yelvertoft
25-02-07, 16:31
Duncan's photo may have been more rural or lighting of the church may have overridden this pollution.

The lighting in Ieper is far lower intensity than London, it's a small provincial town in rural Flanders. What you have in the St. Paul's picture is light pollution from the vast urban spread that is London. Even on a clear night, you are going to get the orange sky effect.

Sorry, there is no cure except to take pictures in less urban environments.

Duncan

Leif
25-02-07, 18:12
Even on a clear night, you are going to get the orange sky effect.


Some years ago I took some pictures of the Houses of Parliament and Big Ben at night with a clear sky and the sky came out black. I've attached two examples. They are not particularly good pictures, but they are quite good illustrations of technque. The first was taken long after sunset, and the sky is black. Any colour in the sky is electronic noise from the scan and is not present in the slide. (Yes this was pre-digital.) The second was taken just after sunset, and the sky has some colour. If you are really lucky you can get a lovely red sunset as the background. Sadly those are quite rare.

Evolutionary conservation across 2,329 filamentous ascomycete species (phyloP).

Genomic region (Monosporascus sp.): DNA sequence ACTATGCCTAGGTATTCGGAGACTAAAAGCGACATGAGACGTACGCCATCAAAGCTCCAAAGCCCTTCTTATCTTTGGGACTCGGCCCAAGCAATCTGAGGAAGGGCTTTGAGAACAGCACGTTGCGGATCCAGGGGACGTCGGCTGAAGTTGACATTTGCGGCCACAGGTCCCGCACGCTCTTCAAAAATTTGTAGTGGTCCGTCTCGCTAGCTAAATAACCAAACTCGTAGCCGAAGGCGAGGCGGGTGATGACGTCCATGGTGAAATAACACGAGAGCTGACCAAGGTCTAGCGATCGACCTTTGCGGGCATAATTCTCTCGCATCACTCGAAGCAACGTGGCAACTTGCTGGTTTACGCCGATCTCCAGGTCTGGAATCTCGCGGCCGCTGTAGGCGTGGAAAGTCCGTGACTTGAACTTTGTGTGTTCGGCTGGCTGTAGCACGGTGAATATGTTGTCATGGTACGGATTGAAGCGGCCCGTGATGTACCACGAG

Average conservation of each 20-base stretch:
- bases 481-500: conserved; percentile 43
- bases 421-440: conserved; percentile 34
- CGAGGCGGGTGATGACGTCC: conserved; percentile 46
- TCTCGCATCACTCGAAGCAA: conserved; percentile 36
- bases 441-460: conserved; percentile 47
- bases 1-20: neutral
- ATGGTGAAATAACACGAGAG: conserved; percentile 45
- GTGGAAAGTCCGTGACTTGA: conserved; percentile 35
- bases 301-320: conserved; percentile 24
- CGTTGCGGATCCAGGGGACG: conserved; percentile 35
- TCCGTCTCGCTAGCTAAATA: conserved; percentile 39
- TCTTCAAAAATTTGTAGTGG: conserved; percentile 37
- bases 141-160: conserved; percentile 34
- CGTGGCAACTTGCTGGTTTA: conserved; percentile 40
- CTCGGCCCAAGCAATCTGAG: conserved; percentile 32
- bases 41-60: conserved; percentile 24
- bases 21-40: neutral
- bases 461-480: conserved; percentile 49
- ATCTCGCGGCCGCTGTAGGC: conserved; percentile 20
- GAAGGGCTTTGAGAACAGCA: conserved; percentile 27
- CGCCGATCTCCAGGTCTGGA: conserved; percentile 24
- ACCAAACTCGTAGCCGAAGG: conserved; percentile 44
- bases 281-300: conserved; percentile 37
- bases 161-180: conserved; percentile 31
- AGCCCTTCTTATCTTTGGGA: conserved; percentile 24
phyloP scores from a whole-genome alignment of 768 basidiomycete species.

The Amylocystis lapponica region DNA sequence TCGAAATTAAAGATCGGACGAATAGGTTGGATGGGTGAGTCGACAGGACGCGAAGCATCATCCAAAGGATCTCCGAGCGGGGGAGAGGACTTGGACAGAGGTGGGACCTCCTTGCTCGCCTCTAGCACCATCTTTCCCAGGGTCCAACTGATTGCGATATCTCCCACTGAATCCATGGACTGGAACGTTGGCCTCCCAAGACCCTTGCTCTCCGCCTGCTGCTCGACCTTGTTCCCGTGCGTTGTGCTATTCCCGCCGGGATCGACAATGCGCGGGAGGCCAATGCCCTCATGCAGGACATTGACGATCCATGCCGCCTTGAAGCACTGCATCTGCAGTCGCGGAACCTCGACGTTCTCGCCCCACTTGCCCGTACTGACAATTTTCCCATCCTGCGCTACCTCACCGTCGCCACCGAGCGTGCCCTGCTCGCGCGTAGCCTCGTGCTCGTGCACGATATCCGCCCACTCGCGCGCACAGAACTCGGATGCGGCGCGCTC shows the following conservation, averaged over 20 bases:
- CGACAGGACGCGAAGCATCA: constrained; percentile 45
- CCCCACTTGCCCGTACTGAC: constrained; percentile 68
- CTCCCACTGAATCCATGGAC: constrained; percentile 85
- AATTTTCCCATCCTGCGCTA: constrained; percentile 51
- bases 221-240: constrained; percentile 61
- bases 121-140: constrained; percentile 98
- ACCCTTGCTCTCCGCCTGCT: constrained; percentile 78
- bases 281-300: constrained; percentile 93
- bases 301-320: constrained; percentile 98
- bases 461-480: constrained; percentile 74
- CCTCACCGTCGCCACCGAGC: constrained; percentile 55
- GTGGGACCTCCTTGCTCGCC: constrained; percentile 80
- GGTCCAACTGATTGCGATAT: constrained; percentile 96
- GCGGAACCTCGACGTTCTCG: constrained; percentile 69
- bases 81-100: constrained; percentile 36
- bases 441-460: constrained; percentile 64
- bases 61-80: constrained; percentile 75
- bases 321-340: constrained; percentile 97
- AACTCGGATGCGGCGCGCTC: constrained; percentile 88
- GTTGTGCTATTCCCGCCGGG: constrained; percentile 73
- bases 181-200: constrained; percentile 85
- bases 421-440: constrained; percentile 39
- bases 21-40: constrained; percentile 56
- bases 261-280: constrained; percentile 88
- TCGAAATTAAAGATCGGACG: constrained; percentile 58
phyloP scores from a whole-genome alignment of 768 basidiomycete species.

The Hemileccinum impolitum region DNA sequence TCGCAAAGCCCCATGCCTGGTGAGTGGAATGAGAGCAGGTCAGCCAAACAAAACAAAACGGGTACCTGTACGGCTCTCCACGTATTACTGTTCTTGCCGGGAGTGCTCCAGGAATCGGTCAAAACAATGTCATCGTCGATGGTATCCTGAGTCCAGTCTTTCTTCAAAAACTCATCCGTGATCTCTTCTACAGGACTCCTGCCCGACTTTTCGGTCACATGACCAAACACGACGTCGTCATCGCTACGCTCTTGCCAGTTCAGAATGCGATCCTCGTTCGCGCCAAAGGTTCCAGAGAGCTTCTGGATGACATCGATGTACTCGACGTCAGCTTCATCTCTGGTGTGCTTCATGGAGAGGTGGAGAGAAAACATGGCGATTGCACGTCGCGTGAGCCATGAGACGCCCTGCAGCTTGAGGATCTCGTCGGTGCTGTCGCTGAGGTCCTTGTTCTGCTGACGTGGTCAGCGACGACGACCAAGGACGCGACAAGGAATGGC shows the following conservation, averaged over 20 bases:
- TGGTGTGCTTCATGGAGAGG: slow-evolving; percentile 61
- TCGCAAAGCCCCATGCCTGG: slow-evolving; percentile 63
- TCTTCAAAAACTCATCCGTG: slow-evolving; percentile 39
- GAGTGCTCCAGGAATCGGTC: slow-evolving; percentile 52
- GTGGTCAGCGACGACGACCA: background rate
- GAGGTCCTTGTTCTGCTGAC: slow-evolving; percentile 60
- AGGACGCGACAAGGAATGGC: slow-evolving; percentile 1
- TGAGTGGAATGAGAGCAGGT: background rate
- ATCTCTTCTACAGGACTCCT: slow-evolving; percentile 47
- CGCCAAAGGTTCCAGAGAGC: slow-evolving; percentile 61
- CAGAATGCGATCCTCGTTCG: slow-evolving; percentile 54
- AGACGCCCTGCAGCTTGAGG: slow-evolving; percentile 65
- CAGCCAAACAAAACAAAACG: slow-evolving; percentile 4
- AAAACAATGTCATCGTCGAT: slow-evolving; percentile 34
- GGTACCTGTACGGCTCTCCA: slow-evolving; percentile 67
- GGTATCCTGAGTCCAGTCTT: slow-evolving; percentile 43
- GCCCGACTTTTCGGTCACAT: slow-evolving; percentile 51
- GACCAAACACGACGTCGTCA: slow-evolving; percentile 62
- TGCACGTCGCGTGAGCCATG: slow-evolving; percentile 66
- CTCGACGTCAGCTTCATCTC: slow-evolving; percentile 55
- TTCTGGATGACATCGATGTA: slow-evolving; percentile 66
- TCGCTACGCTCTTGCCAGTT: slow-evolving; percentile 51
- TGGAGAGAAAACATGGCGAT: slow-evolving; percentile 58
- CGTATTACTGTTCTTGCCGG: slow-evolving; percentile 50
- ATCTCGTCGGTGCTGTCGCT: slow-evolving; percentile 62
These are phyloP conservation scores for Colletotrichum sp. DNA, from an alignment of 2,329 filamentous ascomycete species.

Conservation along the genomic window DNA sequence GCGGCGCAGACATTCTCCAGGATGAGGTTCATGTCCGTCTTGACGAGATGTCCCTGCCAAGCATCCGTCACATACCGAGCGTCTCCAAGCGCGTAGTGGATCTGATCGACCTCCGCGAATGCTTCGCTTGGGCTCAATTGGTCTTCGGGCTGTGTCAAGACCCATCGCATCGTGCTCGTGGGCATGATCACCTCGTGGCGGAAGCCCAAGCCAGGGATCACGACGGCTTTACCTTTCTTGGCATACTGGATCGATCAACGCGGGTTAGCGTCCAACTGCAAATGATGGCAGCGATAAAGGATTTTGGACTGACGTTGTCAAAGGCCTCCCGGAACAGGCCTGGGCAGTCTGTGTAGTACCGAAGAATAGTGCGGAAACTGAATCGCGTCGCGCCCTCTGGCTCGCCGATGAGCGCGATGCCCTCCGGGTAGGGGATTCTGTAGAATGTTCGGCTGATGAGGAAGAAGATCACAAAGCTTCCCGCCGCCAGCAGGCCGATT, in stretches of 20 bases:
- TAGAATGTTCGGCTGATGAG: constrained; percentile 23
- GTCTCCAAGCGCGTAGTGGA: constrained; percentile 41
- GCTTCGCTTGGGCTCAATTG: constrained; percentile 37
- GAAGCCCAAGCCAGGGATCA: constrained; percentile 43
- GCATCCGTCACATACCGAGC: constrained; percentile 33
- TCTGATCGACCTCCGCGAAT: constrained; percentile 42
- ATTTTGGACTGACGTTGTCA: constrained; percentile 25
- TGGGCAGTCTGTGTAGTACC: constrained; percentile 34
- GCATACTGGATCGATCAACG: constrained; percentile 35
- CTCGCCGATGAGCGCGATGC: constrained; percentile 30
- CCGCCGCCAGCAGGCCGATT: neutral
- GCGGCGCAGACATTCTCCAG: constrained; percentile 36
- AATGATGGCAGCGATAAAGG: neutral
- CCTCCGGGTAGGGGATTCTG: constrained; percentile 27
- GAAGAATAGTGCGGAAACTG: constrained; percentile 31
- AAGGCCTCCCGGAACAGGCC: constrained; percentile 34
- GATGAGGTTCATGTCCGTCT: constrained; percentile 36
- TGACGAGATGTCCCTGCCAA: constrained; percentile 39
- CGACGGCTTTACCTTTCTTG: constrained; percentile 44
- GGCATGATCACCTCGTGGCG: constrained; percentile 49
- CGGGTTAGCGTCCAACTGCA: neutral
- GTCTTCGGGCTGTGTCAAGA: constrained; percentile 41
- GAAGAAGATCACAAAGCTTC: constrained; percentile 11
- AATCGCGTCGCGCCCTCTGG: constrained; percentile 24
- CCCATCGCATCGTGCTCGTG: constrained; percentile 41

miketoll
25-02-07, 19:13
The air will be cleaner on a fine night after rain but light pollution will still be there. Its often recommended to shoot while there is still a bit of light in the sky as per yelvertofts second shot i.e. at dusk rather than when it is truly dark. I think a that makes for a more interesting shot but it makes the photography more weather dependant.

yelvertoft
25-02-07, 19:25
It was Leif who took the two pictures above, not I. And very good they are too.

I wonder how much difference there is with digital vs. film in picking up the orange tint? I've shot many cityscapes on film at night. I've just gone and had a look at one hanging on my wall, it has negligible orange glow.

miketoll
25-02-07, 19:30
Sorry to have given the credit to the wrong person Leif. Yes they are very good shots. Interesting question, you would have to set up a film and digital camera up side by side so the conditions were identical. Different films would make a difference too so its a bit complicated!

yelvertoft
25-02-07, 19:54